Tribe is a new and promising aggregator for investments in crowdfunding. The platform makes it possible to diversify investments across different crowdfunding platforms through a single account, which could prove an attractive approach for investors wishing to simplify their investment strategy in the crowdfunding space. In this interview, we ask the CEO of Tribe, Aleksandrs Pirhs, why he decided to build a marketplace for investing in deals from crowdfunding platforms, the people running Tribe, how the business model works, and much more.
Aleksandrs shares many exciting perspectives, not only on the Tribe Crowdfunding Marketplace, but also on the general crowdfunding space. We hope you will enjoy our talk!
You can learn more about Tribe by visiting the Tribe platform page here on P2PMarketData.
The Story of Tribe Funding
Could you tell us a little about when and why Tribe was founded?
We established the company in April 2020 but launched the platform in October 2021. We got the idea of launching a marketplace/aggregator in late 2019. At that time, I was a product owner for DoZarplati, one of the leading microfinance companies in Russia. We were developing a P2P loan platform. My partner was working for another microfinance company that was involved in attracting financing via different P2P loan platforms.
So, we were pretty familiar with the current situation in the marketplace, especially since we had also been investing on multiple P2P loan and crowdfunding platforms for some time. We had several lengthy discussions about the difficulty of investing in the crowdfunding space, even for individuals like us that were tightly involved with the space. Our conversations helped us break down the current market issues into three broad areas:
1. Fragmentation and Saturation – The lack of unified regulation meant that crowdfunding services were restricted to local markets and could not develop into the European Union's single market. Yet, there were over 400 platforms already operating in Europe alone as of 2018. We realised how ineffective this saturation was as investors were bombarded with hundreds of offers from hundreds of different crowdfunding platforms daily.
2. Few choices (per platform) – The significant majority of crowdfunding platforms focus on originating investment opportunities in specific countries, industries, and product types.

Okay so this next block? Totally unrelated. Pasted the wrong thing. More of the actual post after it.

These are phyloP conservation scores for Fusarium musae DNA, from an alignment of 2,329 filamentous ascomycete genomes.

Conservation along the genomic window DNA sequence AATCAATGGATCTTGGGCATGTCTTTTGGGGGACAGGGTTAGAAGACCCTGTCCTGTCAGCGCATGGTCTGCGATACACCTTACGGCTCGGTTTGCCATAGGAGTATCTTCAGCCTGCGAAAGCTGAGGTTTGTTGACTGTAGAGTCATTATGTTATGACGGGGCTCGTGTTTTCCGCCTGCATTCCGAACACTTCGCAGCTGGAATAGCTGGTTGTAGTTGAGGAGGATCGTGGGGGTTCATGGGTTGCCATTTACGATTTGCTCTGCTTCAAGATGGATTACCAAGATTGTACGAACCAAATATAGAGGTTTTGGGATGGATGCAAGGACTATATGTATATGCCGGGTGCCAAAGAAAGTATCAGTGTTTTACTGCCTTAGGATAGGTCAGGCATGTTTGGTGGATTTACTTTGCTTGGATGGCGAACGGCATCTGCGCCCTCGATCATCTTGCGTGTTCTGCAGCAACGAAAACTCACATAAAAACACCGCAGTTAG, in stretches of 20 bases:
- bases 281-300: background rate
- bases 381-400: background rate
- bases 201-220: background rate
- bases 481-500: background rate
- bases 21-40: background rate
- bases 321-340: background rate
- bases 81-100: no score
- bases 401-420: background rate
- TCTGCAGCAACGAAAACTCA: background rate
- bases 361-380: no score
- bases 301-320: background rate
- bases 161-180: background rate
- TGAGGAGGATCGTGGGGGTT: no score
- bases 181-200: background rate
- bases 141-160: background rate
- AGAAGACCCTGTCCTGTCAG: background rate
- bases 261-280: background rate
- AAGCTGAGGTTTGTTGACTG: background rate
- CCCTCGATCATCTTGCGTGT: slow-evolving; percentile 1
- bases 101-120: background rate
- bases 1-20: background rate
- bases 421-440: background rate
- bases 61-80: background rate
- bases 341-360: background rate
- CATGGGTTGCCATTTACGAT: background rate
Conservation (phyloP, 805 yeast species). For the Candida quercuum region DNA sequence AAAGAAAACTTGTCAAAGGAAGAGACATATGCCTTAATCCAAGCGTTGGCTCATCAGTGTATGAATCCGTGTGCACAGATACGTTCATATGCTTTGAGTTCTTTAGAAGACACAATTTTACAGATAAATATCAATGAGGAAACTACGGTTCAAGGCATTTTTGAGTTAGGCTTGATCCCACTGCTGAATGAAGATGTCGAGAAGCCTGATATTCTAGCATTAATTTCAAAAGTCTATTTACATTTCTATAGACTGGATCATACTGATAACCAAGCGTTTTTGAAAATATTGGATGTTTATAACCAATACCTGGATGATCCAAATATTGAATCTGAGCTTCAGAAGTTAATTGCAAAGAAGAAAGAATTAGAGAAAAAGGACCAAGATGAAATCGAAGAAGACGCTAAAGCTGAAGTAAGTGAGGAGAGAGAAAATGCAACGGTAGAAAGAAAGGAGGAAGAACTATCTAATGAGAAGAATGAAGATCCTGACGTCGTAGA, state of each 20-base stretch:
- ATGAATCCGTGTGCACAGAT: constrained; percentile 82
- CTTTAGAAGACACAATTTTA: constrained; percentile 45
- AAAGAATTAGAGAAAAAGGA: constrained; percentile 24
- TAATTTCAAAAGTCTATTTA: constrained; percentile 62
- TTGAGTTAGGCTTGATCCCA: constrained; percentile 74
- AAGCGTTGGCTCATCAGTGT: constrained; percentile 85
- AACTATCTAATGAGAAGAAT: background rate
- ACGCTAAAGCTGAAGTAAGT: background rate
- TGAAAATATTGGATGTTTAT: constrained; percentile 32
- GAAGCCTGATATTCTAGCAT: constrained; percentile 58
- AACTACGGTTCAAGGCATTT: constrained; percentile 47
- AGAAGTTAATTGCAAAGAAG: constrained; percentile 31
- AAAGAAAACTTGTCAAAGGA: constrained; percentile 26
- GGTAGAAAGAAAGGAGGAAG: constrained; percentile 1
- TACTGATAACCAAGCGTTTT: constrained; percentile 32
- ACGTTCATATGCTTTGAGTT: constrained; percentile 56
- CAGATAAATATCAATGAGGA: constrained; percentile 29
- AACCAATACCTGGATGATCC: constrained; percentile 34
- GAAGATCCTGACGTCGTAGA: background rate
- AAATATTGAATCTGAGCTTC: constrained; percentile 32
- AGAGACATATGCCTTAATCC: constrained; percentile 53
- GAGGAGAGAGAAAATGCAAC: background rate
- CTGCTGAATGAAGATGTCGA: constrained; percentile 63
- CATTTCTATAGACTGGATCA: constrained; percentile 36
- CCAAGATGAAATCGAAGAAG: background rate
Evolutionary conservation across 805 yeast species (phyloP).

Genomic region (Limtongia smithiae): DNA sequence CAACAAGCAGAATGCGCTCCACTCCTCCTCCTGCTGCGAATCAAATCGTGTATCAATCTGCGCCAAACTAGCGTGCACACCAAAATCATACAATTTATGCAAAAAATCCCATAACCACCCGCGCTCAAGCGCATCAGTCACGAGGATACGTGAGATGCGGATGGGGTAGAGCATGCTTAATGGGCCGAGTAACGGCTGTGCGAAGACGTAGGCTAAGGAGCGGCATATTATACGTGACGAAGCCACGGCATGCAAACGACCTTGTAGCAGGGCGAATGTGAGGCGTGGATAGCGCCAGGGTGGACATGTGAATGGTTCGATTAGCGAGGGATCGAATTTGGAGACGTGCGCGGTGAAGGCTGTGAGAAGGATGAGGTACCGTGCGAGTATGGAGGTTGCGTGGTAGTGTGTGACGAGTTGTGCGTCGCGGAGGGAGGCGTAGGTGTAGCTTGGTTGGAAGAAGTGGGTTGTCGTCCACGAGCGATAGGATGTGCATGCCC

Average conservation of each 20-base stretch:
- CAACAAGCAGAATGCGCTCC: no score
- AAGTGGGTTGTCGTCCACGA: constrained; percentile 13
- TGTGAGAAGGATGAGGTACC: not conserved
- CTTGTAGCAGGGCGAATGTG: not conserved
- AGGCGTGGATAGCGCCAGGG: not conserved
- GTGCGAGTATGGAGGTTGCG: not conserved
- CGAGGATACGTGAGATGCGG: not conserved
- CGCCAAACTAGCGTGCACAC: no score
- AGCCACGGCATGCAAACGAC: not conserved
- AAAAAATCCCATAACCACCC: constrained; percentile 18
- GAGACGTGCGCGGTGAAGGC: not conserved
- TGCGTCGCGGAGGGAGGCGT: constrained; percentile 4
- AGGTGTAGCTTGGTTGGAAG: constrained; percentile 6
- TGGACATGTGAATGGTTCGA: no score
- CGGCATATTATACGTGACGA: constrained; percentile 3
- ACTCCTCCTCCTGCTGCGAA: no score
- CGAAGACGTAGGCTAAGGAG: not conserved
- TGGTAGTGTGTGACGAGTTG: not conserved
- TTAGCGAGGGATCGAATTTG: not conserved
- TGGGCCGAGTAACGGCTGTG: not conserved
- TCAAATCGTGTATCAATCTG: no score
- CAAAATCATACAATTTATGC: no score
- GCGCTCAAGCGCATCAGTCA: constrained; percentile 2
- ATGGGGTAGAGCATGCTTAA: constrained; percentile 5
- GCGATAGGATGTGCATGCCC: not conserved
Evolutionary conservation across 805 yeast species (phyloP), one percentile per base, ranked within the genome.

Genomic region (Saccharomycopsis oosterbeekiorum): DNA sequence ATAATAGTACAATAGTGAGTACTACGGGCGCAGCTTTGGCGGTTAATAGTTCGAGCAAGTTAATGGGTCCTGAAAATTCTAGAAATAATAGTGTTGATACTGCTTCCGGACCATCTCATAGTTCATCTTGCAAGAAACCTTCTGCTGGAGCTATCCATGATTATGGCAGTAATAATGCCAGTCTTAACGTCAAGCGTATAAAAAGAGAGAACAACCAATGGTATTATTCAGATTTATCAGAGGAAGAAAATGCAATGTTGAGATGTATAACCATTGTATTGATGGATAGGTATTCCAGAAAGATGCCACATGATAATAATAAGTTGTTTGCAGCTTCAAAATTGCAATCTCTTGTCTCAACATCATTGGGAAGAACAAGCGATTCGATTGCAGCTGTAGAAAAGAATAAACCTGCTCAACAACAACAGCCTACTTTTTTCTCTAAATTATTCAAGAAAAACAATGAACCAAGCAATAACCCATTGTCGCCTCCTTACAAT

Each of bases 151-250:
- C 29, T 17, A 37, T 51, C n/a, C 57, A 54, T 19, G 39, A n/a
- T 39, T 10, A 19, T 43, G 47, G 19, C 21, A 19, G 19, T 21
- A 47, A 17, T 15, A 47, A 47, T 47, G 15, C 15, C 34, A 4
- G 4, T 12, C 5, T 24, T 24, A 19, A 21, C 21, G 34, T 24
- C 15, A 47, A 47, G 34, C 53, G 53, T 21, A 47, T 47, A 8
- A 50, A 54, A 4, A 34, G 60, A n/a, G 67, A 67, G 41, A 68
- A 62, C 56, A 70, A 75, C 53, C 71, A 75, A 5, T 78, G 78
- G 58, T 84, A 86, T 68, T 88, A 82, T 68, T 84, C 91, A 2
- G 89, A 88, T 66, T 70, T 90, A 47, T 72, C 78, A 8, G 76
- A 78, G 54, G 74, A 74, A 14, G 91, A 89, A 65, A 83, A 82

The effect of this is that these platforms could only release a very limited amount of deals a month. On average, just up to 7 deals a month. Thus, investors looking to diversify their portfolio would have to join between five to seven different crowdfunding platforms AND keep jumping acros
s those accounts looking for deals and monitoring their investment’s performance.
3. Fraud – The buzz of the marketplace here in the Baltics made it easy for false platforms with no track record to collect money to embezzle. They collected the funds and used them for “personal needs” instead of the projects they had presented to the investors.
Thus, it became clear to us that the market needed a platform that could solve
the problems of access, choice, saturation, and security – an aggregator.
Tribe Ownership Structure
How is the ownership of Tribe structured? Are you and your co-founder Igors Demchakovs the sole owners of the platform?
Yes, Igors and I own the platform solely.
Tribe Management Team
What is your own background, and how did you become interested in the crowdfunding industry?
I have always been interested in money – how it works and how to get it. I also realised at an early age that those that had the most money had the most control. They dictated what we did, where we went, how long we stayed, etc.
I discovered Forex Trading at the age of 13, and it was very attractive to me at that age. The discovery gave rise to my interest in investing. Unfortunately, I could not open a real trading account at that age, so I traded on DEMO accounts. Meanwhile, I kept reading books about trading and finance, which fueled my interest in the field even more.
During my research, I found out how the planet's most prominent institutions, such as banks and significant investment funds, make money. For example, they lent to operating businesses and invested in high-quality cash-flowing assets such as residential real estate. I was fascinated, but I also saw the tremendous amounts of money required to do that. So I filed the information at the back of my mind.
After making some money working different jobs in my teenage years, I opened a trading account in my mother’s name – with her permission, of course. Further, I took various courses on trading and finance, discovered stocks, ETFs, bonds, and other financial instruments.
I discovered crowdfunding in 2016. At that time, alternative investing had really started to grow in Europe. That was when I realized that crowdfunding or alternative investing is a technology that would enable a regular Joe like me to make money like the wealthiest institutions on this planet. This was when I started “crowd-investing”.
In 2018, a well-known Loan Originator in the P2P loan investing, DoZarplati, approached me with an offer to take a Product Owner position. I was to be in charge of the launching of their own P2P platform. Unfortunately, they decided to close the project when the second wave of COVID-19 hit. At that stage, we were already quite close to launching Tribe.
Who are the other management members?
Igor Demchakov: Cofounder and Strategic executive of Tribe Funding. Igor has more than 20 years of experience in the business. He’s a founding member of Booking Group - a major aggregator in the hospitality industry. Booking Group has a presence in over 150 countries and 20,000 locations globally.
Anatolijs Saksaganskis: Financial Controller at Tribe Funding. Highly experienced finance professional – an auditor.